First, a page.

The previous post by Jonathan Sargeant is well worth reading, as it raises the critical question of how we approach the thorny subject of dealing with a multi-age congregation. Essentially, do we separate people during the service based on age-brackets or do we keep them together?
Take a moment to think about your first response to this idea: that any children and young people who are present during your usual main worship service will stay in the church, with the adults, for the whole duration of the service.
How do you feel about it? Worried? Sceptical? Excited? Is it what you do now?
The theological arguments in favour of all generations staying together throughout times of worship are hard to beat. The compelling conclusions in Allen & Ross are that there are numerous Scriptural verses and examples to be drawn from Christian tradition to show that the historical norm has been the whole household participating together in all functions of church. It is only in the last few decades that intentional separating has occurred between the generations, with typically the youngest generations being asked to leave for at least part of the service.
The wisdom behind this seems to be: the children want to go and do age-appropriate activities with friends their age, learning Christian teachings in a form they can absorb easily; the adults who stay in church probably want the children to go away so that the little ones are not ‘bored and restless’, distracting their parents and others.
Any suggestion that children should stay in church more often is not meant to dismiss the talents of the many gifted Children’s Ministers and volunteer Sunday School teachers who could argue that their weekly work may well be more influential in the faith journeys of their young charges than if they had stayed in a service which gave them no special attention. That’s a fair point.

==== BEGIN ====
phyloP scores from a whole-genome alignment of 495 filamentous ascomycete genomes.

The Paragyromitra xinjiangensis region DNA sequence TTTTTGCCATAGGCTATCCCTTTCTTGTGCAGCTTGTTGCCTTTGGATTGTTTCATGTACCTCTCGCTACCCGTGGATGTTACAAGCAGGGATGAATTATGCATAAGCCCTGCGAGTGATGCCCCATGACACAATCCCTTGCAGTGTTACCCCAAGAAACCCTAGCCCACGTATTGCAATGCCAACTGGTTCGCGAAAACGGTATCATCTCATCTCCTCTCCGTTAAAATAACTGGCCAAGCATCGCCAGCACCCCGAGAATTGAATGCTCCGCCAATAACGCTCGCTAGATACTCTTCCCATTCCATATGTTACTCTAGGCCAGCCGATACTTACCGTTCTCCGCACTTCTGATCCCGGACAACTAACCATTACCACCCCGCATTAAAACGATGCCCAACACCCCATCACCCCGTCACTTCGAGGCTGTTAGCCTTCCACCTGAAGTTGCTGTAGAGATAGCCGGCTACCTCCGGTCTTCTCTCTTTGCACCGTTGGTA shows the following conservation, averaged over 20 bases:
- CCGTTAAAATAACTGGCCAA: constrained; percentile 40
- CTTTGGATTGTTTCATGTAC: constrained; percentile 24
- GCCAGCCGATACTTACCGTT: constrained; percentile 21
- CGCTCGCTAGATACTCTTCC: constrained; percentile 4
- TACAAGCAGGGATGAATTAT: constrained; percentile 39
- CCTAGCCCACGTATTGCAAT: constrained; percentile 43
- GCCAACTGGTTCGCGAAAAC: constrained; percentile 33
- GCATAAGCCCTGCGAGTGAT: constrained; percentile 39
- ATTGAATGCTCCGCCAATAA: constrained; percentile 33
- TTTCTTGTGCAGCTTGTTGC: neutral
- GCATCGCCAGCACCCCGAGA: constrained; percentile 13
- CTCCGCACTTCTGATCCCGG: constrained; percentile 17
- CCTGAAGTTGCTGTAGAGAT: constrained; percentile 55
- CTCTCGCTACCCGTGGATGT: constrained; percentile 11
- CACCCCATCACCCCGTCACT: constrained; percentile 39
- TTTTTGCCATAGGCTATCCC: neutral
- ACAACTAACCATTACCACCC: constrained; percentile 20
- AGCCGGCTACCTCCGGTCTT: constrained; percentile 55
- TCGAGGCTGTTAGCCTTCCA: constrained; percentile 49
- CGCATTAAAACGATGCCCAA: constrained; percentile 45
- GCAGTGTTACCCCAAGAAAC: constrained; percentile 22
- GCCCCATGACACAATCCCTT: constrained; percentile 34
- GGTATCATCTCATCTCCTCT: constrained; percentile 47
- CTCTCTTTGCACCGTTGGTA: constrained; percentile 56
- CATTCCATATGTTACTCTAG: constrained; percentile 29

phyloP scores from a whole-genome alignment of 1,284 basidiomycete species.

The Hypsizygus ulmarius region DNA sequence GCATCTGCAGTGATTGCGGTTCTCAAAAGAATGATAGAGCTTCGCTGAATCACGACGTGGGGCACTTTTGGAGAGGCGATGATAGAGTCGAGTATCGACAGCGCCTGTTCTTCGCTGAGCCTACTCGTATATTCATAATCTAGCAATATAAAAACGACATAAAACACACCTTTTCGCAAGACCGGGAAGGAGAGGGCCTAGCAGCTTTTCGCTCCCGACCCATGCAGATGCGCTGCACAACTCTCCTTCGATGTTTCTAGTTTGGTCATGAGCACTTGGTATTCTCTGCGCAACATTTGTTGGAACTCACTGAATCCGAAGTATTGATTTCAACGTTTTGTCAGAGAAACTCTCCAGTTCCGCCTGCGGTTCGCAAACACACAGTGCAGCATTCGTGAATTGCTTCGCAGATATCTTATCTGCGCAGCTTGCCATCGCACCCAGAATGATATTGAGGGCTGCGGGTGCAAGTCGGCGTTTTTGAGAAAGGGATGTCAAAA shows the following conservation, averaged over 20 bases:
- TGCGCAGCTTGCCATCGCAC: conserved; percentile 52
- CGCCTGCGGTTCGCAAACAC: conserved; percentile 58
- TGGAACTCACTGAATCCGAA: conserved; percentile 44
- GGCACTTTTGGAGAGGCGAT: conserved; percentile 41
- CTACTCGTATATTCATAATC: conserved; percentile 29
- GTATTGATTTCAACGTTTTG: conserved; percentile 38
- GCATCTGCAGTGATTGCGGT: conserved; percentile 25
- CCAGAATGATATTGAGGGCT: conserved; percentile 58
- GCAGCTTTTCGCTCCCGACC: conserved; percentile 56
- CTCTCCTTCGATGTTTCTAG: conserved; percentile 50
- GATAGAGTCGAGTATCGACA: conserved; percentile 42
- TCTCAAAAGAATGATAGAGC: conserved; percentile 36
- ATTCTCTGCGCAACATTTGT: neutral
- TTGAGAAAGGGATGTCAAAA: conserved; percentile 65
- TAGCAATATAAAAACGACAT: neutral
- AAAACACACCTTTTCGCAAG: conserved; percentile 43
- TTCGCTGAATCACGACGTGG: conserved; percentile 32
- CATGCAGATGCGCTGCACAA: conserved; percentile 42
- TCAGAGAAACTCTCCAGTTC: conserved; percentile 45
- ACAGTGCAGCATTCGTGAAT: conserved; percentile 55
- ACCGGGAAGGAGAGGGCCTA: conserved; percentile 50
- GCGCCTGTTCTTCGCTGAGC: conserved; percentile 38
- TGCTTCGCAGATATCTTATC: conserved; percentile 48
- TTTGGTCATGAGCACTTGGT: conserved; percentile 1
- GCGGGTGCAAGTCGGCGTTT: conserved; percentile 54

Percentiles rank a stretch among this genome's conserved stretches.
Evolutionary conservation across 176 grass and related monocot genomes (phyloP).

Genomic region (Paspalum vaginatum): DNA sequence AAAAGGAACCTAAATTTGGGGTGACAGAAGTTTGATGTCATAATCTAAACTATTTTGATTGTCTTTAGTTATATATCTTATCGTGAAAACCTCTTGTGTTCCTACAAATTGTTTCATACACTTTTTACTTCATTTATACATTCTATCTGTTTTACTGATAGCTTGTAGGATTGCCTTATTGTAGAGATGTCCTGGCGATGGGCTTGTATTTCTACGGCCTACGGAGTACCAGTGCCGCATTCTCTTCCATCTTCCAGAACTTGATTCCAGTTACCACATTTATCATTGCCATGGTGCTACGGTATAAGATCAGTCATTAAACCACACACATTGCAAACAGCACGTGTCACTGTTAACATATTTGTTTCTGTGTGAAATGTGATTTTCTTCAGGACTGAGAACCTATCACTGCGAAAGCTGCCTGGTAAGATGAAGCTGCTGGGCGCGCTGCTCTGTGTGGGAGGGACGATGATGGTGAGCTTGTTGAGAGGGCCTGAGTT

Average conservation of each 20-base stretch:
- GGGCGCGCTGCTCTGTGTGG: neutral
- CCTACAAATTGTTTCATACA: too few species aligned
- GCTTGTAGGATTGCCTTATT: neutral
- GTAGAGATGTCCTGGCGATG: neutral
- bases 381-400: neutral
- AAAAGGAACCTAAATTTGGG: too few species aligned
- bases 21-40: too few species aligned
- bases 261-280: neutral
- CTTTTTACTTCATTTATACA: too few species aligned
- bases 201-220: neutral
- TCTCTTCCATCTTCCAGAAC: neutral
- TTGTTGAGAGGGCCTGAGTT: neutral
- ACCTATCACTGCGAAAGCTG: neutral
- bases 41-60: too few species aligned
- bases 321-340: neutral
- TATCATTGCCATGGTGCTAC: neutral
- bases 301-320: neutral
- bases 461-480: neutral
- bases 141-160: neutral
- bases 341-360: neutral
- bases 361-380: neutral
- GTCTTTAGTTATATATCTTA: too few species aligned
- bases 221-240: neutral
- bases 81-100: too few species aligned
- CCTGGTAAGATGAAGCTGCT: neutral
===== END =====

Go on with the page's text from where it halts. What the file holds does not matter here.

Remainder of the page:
But in my view, there is simply no mistaking the joy which comes from participating in a liturgy where all ages are engaged and welcome for the whole time of worship. As the parish case studies elsewhere on this website illustrate, there is a widespread desire at present to explore the liturgical flexibility available within the current Prayer Book in ways which bring the generations together in worship.
There will inevitably be a spirit of ‘give and take’ needed on all sides. But the parishes I know who are making intergenerational worship a priority are seeing amazing results: new appreciation of the abilities and interests of other generations; the sight and sound of young people ‘up the front’ in genuine roles; meaningful communication between members of the congregation who have never spoken before; and much more.
Lex orandi, lex credendi is a famous Christian motto which basically means that the way we worship demonstrates what we believe. Imagine if Anglican worship today became known not only for its faithfulness, but also for its ‘family-friendliness’ with no loss of depth or meaning. After all, if it’s not a family-friendly service… then what is it?
If intergenerational worship sounds appealing in theory (and theology), I can assure you it is also a lot of fun in practice. Let me introduce you to some colleagues doing amazing work in resourcing the rest of us in this area:
- My Victorian friends at Intergen publish regular free examples of intergenerational worship resources. Here’s an introduction to their approach (An Introduction to Risen and Real) and have a look at a sample of an intergenerational Pentecost liturgy here: Year B Pentecost May 20 2018
- The Lutheran Church also produces great resources, though you may have to subscribe to see all of them: www.growministries.org.au
- An Anglican colleague down South also has a considerable amount to share at www.effectiveministry.org/intergenerational-ministry
Apart from these, we are rapidly creating our own curated set of resources here on the GT website at www.generationstogether.org.au/resources/intergenerational-praying where you will find step by step instructions on planning effective intergenerational worship. Or if you’d like to discuss anything here in person, don’t hesitate to contact me, and as I often say to people: if in doubt, be integenerational!